Only one response provided a licence number, which when verified on the EA database matched the advertised details.
In several cases we called the mobile or landline from the advert, proof of licence was given via text, but that licence when verified on the EA database was registered under a different company name to that which was being advertised. In addition, in many cases when the phone was answered the company name given matched neither the advert or the registered licence holder. This is confusing at best and misleading at worst and raises questions over how confident a householder would be of the legitimacy of the services.
There were a number cases of the same registered licence being provided as proof when we called multiple different numbers, advertising under different names. For example, in one case, an organisation advertised the licence number in their advert and included the strapline ‘Working in Association with the Environment Agency to Stop Fly-tipping’. This licence was verifiable on the EA database. However, two additional, different, organisations, on different phone numbers, provided a photo of this same licence when asked for proof that they were registered waste carriers. A further two organisations gave this same number as proof. Following verification on the EA public register the licence is registered to a sole trader. Given that we spoke to different individuals on different phone numbers, operating under different company names, the chances of there being a legitimate explanation for this are limited. This was not a unique case. A single license number was provided by a further five organisations, again all operating under different names in different advertisements, and again the licence being registered to a sole trader.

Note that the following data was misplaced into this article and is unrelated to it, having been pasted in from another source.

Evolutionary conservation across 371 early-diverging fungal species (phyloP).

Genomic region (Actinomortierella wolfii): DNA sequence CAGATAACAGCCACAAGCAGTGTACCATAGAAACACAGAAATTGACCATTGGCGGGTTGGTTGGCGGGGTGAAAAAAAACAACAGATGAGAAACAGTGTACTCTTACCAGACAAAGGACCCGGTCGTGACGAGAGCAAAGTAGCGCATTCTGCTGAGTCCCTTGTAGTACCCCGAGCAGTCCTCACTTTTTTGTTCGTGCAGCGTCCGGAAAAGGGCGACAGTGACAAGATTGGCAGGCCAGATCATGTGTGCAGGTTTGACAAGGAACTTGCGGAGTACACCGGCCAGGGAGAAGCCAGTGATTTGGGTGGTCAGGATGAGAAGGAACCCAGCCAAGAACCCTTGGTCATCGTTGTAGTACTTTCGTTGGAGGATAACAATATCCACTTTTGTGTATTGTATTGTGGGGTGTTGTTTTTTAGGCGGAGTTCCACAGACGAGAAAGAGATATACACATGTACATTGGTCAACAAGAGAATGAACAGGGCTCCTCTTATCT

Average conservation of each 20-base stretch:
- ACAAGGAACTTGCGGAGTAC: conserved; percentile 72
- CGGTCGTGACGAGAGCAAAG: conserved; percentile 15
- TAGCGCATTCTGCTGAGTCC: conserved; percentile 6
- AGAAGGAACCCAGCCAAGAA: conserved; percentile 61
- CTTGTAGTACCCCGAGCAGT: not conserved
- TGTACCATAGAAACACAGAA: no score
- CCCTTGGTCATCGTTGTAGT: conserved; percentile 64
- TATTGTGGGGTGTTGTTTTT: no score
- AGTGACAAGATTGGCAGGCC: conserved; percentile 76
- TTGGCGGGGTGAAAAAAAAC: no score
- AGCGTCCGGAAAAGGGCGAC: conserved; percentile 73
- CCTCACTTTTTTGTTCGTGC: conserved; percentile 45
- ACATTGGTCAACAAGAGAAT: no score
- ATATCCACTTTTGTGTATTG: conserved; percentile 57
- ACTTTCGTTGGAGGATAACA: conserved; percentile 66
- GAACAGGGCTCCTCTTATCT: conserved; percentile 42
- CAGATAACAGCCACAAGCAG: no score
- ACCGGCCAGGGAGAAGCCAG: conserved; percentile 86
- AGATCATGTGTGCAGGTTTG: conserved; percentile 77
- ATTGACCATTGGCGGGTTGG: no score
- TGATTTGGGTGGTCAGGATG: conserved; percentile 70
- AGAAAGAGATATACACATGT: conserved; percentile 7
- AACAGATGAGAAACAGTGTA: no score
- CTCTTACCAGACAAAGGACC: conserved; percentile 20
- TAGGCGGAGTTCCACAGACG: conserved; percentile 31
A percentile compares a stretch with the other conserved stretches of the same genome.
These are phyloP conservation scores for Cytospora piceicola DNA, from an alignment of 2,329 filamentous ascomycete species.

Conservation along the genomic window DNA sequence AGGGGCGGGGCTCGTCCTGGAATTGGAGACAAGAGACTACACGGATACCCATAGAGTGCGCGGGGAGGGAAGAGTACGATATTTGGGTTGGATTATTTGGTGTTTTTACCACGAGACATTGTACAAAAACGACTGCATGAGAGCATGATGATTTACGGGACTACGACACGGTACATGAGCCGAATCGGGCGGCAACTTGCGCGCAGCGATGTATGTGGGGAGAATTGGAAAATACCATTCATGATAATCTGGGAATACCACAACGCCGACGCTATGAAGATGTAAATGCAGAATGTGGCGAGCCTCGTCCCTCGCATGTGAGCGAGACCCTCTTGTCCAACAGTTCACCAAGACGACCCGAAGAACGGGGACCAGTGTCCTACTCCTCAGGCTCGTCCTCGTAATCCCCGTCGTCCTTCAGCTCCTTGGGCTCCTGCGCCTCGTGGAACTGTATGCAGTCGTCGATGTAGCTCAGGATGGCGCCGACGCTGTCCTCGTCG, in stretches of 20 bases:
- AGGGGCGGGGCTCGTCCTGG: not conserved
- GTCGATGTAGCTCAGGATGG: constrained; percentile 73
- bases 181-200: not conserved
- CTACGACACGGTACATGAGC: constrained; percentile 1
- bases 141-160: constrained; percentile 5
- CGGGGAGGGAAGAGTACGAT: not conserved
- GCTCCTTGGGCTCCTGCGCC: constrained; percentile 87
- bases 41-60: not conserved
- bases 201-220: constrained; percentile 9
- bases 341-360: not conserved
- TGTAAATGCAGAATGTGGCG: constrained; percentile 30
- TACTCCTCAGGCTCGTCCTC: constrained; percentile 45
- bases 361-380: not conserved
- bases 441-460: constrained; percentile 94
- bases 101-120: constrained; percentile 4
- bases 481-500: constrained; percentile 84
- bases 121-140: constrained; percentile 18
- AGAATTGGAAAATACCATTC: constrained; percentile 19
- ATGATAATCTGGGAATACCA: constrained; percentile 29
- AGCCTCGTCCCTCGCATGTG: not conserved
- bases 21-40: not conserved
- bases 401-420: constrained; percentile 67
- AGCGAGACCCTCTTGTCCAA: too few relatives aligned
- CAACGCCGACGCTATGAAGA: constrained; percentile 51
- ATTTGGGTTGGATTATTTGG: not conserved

Several adverts, when checked quoted the same licence number.
One advert specifically stated that the newspaper had confirmed their status as a Registered Waste Carrier (see image 2), whilst another caller avoided the request to prove their status by aggressively stating that “I don’t need to let you see it, the paper wouldn’t let me say I had a licence if I didn’t, they check it”. Our assumptions that this was not the case and anyone could pretty much post anything in the classified advertisements was quickly validated following a call to the newspaper in question. However, both claims on the surface were delivered in a reasonably convincing manner.
Adverts claimed in print to be registered waste carriers and alleged the newspaper confirm it.